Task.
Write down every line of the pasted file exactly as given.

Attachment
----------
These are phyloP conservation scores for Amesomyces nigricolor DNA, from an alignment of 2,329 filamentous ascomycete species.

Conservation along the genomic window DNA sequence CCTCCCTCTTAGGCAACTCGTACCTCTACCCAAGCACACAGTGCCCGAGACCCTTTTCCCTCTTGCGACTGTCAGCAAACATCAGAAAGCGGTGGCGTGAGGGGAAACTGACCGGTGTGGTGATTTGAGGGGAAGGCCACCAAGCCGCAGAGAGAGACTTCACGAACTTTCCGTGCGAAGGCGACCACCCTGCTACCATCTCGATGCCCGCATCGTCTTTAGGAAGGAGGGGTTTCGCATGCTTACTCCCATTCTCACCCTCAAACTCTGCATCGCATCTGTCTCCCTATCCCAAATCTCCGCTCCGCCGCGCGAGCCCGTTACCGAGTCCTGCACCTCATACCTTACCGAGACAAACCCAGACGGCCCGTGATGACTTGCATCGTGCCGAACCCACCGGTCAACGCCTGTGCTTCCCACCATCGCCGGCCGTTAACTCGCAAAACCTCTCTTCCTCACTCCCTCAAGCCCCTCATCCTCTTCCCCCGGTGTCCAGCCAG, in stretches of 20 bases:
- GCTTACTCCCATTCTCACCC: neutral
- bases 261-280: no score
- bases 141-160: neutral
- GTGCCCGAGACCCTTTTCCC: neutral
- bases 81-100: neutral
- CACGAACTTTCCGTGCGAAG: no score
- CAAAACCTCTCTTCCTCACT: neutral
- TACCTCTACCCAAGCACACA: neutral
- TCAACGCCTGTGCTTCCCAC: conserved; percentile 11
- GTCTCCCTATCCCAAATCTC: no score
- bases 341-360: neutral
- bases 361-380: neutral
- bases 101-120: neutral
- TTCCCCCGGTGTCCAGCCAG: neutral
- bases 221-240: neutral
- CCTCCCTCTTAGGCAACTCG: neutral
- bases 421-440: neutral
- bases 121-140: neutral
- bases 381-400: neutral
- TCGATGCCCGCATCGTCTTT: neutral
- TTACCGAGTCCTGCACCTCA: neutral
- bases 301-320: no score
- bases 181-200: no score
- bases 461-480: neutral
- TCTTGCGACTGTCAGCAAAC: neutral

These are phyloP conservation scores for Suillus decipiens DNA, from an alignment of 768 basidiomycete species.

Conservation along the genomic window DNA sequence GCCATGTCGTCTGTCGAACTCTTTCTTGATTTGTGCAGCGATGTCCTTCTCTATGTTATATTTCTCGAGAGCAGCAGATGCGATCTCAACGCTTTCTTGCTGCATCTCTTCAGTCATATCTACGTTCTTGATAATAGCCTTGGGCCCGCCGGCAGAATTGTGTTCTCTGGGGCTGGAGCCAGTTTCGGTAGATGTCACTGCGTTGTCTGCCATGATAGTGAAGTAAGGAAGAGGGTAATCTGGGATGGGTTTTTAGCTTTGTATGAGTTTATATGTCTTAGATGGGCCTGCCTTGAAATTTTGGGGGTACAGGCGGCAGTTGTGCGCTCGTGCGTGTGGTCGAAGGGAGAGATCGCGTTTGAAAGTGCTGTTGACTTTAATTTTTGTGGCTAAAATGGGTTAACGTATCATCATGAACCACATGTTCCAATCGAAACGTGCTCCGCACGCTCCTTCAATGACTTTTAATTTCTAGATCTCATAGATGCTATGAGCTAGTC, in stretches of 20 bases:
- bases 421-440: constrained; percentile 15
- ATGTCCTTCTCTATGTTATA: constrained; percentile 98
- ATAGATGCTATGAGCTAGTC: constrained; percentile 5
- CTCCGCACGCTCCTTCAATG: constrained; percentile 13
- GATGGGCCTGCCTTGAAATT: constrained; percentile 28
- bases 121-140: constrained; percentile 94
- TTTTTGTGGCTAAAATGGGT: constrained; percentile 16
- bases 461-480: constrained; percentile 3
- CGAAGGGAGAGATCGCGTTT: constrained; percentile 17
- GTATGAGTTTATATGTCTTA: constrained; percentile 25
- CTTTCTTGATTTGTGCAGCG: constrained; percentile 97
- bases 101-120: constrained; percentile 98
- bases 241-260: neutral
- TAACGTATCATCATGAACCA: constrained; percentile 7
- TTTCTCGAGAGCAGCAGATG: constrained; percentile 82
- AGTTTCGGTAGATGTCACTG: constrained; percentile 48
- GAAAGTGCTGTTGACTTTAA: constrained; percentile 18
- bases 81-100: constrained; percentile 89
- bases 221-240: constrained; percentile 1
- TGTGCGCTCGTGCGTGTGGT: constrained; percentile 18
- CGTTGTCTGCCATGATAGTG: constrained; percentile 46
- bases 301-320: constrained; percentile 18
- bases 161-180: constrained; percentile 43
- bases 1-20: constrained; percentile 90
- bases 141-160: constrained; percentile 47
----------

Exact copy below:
These are phyloP conservation scores for Amesomyces nigricolor DNA, from an alignment of 2,329 filamentous ascomycete species.

Conservation along the genomic window DNA sequence CCTCCCTCTTAGGCAACTCGTACCTCTACCCAAGCACACAGTGCCCGAGACCCTTTTCCCTCTTGCGACTGTCAGCAAACATCAGAAAGCGGTGGCGTGAGGGGAAACTGACCGGTGTGGTGATTTGAGGGGAAGGCCACCAAGCCGCAGAGAGAGACTTCACGAACTTTCCGTGCGAAGGCGACCACCCTGCTACCATCTCGATGCCCGCATCGTCTTTAGGAAGGAGGGGTTTCGCATGCTTACTCCCATTCTCACCCTCAAACTCTGCATCGCATCTGTCTCCCTATCCCAAATCTCCGCTCCGCCGCGCGAGCCCGTTACCGAGTCCTGCACCTCATACCTTACCGAGACAAACCCAGACGGCCCGTGATGACTTGCATCGTGCCGAACCCACCGGTCAACGCCTGTGCTTCCCACCATCGCCGGCCGTTAACTCGCAAAACCTCTCTTCCTCACTCCCTCAAGCCCCTCATCCTCTTCCCCCGGTGTCCAGCCAG, in stretches of 20 bases:
- GCTTACTCCCATTCTCACCC: neutral
- bases 261-280: no score
- bases 141-160: neutral
- GTGCCCGAGACCCTTTTCCC: neutral
- bases 81-100: neutral
- CACGAACTTTCCGTGCGAAG: no score
- CAAAACCTCTCTTCCTCACT: neutral
- TACCTCTACCCAAGCACACA: neutral
- TCAACGCCTGTGCTTCCCAC: conserved; percentile 11
- GTCTCCCTATCCCAAATCTC: no score
- bases 341-360: neutral
- bases 361-380: neutral
- bases 101-120: neutral
- TTCCCCCGGTGTCCAGCCAG: neutral
- bases 221-240: neutral
- CCTCCCTCTTAGGCAACTCG: neutral
- bases 421-440: neutral
- bases 121-140: neutral
- bases 381-400: neutral
- TCGATGCCCGCATCGTCTTT: neutral
- TTACCGAGTCCTGCACCTCA: neutral
- bases 301-320: no score
- bases 181-200: no score
- bases 461-480: neutral
- TCTTGCGACTGTCAGCAAAC: neutral

These are phyloP conservation scores for Suillus decipiens DNA, from an alignment of 768 basidiomycete species.

Conservation along the genomic window DNA sequence GCCATGTCGTCTGTCGAACTCTTTCTTGATTTGTGCAGCGATGTCCTTCTCTATGTTATATTTCTCGAGAGCAGCAGATGCGATCTCAACGCTTTCTTGCTGCATCTCTTCAGTCATATCTACGTTCTTGATAATAGCCTTGGGCCCGCCGGCAGAATTGTGTTCTCTGGGGCTGGAGCCAGTTTCGGTAGATGTCACTGCGTTGTCTGCCATGATAGTGAAGTAAGGAAGAGGGTAATCTGGGATGGGTTTTTAGCTTTGTATGAGTTTATATGTCTTAGATGGGCCTGCCTTGAAATTTTGGGGGTACAGGCGGCAGTTGTGCGCTCGTGCGTGTGGTCGAAGGGAGAGATCGCGTTTGAAAGTGCTGTTGACTTTAATTTTTGTGGCTAAAATGGGTTAACGTATCATCATGAACCACATGTTCCAATCGAAACGTGCTCCGCACGCTCCTTCAATGACTTTTAATTTCTAGATCTCATAGATGCTATGAGCTAGTC, in stretches of 20 bases:
- bases 421-440: constrained; percentile 15
- ATGTCCTTCTCTATGTTATA: constrained; percentile 98
- ATAGATGCTATGAGCTAGTC: constrained; percentile 5
- CTCCGCACGCTCCTTCAATG: constrained; percentile 13
- GATGGGCCTGCCTTGAAATT: constrained; percentile 28
- bases 121-140: constrained; percentile 94
- TTTTTGTGGCTAAAATGGGT: constrained; percentile 16
- bases 461-480: constrained; percentile 3
- CGAAGGGAGAGATCGCGTTT: constrained; percentile 17
- GTATGAGTTTATATGTCTTA: constrained; percentile 25
- CTTTCTTGATTTGTGCAGCG: constrained; percentile 97
- bases 101-120: constrained; percentile 98
- bases 241-260: neutral
- TAACGTATCATCATGAACCA: constrained; percentile 7
- TTTCTCGAGAGCAGCAGATG: constrained; percentile 82
- AGTTTCGGTAGATGTCACTG: constrained; percentile 48
- GAAAGTGCTGTTGACTTTAA: constrained; percentile 18
- bases 81-100: constrained; percentile 89
- bases 221-240: constrained; percentile 1
- TGTGCGCTCGTGCGTGTGGT: constrained; percentile 18
- CGTTGTCTGCCATGATAGTG: constrained; percentile 46
- bases 301-320: constrained; percentile 18
- bases 161-180: constrained; percentile 43
- bases 1-20: constrained; percentile 90
- bases 141-160: constrained; percentile 47